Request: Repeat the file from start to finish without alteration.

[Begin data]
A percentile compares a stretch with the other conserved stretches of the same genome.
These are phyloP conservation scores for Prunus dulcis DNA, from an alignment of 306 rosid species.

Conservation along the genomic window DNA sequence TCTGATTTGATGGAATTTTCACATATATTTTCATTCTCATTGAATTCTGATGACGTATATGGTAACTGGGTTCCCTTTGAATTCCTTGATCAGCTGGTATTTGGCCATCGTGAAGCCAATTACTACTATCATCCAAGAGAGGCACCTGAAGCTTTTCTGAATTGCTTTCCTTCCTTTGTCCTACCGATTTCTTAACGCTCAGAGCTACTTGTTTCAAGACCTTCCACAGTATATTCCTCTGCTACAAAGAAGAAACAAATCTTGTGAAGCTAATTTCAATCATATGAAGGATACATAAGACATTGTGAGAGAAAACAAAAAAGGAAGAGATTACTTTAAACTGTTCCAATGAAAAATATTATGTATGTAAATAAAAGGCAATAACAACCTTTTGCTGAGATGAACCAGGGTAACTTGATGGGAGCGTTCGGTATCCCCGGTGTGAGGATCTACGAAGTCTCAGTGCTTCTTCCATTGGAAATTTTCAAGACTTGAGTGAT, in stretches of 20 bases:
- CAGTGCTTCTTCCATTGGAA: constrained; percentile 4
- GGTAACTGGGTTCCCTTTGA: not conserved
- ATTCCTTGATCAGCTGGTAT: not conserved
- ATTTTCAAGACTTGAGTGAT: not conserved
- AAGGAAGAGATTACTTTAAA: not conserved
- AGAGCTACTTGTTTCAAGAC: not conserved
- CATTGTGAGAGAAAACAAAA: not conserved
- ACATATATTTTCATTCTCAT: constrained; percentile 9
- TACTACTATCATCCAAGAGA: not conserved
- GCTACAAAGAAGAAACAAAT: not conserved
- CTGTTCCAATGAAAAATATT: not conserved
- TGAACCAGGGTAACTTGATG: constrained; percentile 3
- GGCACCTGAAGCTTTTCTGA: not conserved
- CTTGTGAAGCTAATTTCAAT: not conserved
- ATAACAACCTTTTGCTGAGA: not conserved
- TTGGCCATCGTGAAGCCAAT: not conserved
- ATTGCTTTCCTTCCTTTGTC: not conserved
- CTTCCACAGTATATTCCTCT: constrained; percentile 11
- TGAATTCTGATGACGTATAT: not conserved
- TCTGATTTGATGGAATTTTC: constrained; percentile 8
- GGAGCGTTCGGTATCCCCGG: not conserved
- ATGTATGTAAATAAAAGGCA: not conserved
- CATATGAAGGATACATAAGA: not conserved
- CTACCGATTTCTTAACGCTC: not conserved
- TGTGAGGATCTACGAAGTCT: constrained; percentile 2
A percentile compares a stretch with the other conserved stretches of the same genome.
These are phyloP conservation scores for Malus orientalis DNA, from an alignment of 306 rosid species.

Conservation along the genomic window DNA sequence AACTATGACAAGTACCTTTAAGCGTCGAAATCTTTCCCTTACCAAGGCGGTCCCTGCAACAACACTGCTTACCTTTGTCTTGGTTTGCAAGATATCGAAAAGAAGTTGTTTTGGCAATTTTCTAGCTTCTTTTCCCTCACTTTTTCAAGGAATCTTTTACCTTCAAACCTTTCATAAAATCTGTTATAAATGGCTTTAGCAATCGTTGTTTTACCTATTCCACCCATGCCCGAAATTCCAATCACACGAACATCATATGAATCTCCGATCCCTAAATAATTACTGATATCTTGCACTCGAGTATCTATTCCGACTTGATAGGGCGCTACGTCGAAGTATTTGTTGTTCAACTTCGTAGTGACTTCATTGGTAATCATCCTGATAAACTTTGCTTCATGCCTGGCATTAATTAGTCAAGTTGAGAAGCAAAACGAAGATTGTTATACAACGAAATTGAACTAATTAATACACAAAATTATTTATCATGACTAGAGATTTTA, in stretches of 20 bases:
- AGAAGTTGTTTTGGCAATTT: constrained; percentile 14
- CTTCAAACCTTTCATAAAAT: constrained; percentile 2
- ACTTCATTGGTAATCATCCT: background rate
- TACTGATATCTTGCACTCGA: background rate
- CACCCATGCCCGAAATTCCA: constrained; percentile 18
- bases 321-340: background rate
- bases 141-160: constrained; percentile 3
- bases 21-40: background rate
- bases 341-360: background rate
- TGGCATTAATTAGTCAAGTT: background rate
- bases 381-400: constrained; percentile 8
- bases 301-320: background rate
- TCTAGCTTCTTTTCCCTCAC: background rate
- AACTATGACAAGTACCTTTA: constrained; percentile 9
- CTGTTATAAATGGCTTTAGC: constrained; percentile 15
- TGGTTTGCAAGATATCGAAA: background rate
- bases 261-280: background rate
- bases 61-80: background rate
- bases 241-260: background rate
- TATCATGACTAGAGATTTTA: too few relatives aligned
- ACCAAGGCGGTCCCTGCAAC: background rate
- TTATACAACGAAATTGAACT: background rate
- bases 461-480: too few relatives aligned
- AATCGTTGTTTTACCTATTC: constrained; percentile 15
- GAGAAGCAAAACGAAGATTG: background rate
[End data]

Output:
A percentile compares a stretch with the other conserved stretches of the same genome.
These are phyloP conservation scores for Prunus dulcis DNA, from an alignment of 306 rosid species.

Conservation along the genomic window DNA sequence TCTGATTTGATGGAATTTTCACATATATTTTCATTCTCATTGAATTCTGATGACGTATATGGTAACTGGGTTCCCTTTGAATTCCTTGATCAGCTGGTATTTGGCCATCGTGAAGCCAATTACTACTATCATCCAAGAGAGGCACCTGAAGCTTTTCTGAATTGCTTTCCTTCCTTTGTCCTACCGATTTCTTAACGCTCAGAGCTACTTGTTTCAAGACCTTCCACAGTATATTCCTCTGCTACAAAGAAGAAACAAATCTTGTGAAGCTAATTTCAATCATATGAAGGATACATAAGACATTGTGAGAGAAAACAAAAAAGGAAGAGATTACTTTAAACTGTTCCAATGAAAAATATTATGTATGTAAATAAAAGGCAATAACAACCTTTTGCTGAGATGAACCAGGGTAACTTGATGGGAGCGTTCGGTATCCCCGGTGTGAGGATCTACGAAGTCTCAGTGCTTCTTCCATTGGAAATTTTCAAGACTTGAGTGAT, in stretches of 20 bases:
- CAGTGCTTCTTCCATTGGAA: constrained; percentile 4
- GGTAACTGGGTTCCCTTTGA: not conserved
- ATTCCTTGATCAGCTGGTAT: not conserved
- ATTTTCAAGACTTGAGTGAT: not conserved
- AAGGAAGAGATTACTTTAAA: not conserved
- AGAGCTACTTGTTTCAAGAC: not conserved
- CATTGTGAGAGAAAACAAAA: not conserved
- ACATATATTTTCATTCTCAT: constrained; percentile 9
- TACTACTATCATCCAAGAGA: not conserved
- GCTACAAAGAAGAAACAAAT: not conserved
- CTGTTCCAATGAAAAATATT: not conserved
- TGAACCAGGGTAACTTGATG: constrained; percentile 3
- GGCACCTGAAGCTTTTCTGA: not conserved
- CTTGTGAAGCTAATTTCAAT: not conserved
- ATAACAACCTTTTGCTGAGA: not conserved
- TTGGCCATCGTGAAGCCAAT: not conserved
- ATTGCTTTCCTTCCTTTGTC: not conserved
- CTTCCACAGTATATTCCTCT: constrained; percentile 11
- TGAATTCTGATGACGTATAT: not conserved
- TCTGATTTGATGGAATTTTC: constrained; percentile 8
- GGAGCGTTCGGTATCCCCGG: not conserved
- ATGTATGTAAATAAAAGGCA: not conserved
- CATATGAAGGATACATAAGA: not conserved
- CTACCGATTTCTTAACGCTC: not conserved
- TGTGAGGATCTACGAAGTCT: constrained; percentile 2
A percentile compares a stretch with the other conserved stretches of the same genome.
These are phyloP conservation scores for Malus orientalis DNA, from an alignment of 306 rosid species.

Conservation along the genomic window DNA sequence AACTATGACAAGTACCTTTAAGCGTCGAAATCTTTCCCTTACCAAGGCGGTCCCTGCAACAACACTGCTTACCTTTGTCTTGGTTTGCAAGATATCGAAAAGAAGTTGTTTTGGCAATTTTCTAGCTTCTTTTCCCTCACTTTTTCAAGGAATCTTTTACCTTCAAACCTTTCATAAAATCTGTTATAAATGGCTTTAGCAATCGTTGTTTTACCTATTCCACCCATGCCCGAAATTCCAATCACACGAACATCATATGAATCTCCGATCCCTAAATAATTACTGATATCTTGCACTCGAGTATCTATTCCGACTTGATAGGGCGCTACGTCGAAGTATTTGTTGTTCAACTTCGTAGTGACTTCATTGGTAATCATCCTGATAAACTTTGCTTCATGCCTGGCATTAATTAGTCAAGTTGAGAAGCAAAACGAAGATTGTTATACAACGAAATTGAACTAATTAATACACAAAATTATTTATCATGACTAGAGATTTTA, in stretches of 20 bases:
- AGAAGTTGTTTTGGCAATTT: constrained; percentile 14
- CTTCAAACCTTTCATAAAAT: constrained; percentile 2
- ACTTCATTGGTAATCATCCT: background rate
- TACTGATATCTTGCACTCGA: background rate
- CACCCATGCCCGAAATTCCA: constrained; percentile 18
- bases 321-340: background rate
- bases 141-160: constrained; percentile 3
- bases 21-40: background rate
- bases 341-360: background rate
- TGGCATTAATTAGTCAAGTT: background rate
- bases 381-400: constrained; percentile 8
- bases 301-320: background rate
- TCTAGCTTCTTTTCCCTCAC: background rate
- AACTATGACAAGTACCTTTA: constrained; percentile 9
- CTGTTATAAATGGCTTTAGC: constrained; percentile 15
- TGGTTTGCAAGATATCGAAA: background rate
- bases 261-280: background rate
- bases 61-80: background rate
- bases 241-260: background rate
- TATCATGACTAGAGATTTTA: too few relatives aligned
- ACCAAGGCGGTCCCTGCAAC: background rate
- TTATACAACGAAATTGAACT: background rate
- bases 461-480: too few relatives aligned
- AATCGTTGTTTTACCTATTC: constrained; percentile 15
- GAGAAGCAAAACGAAGATTG: background rate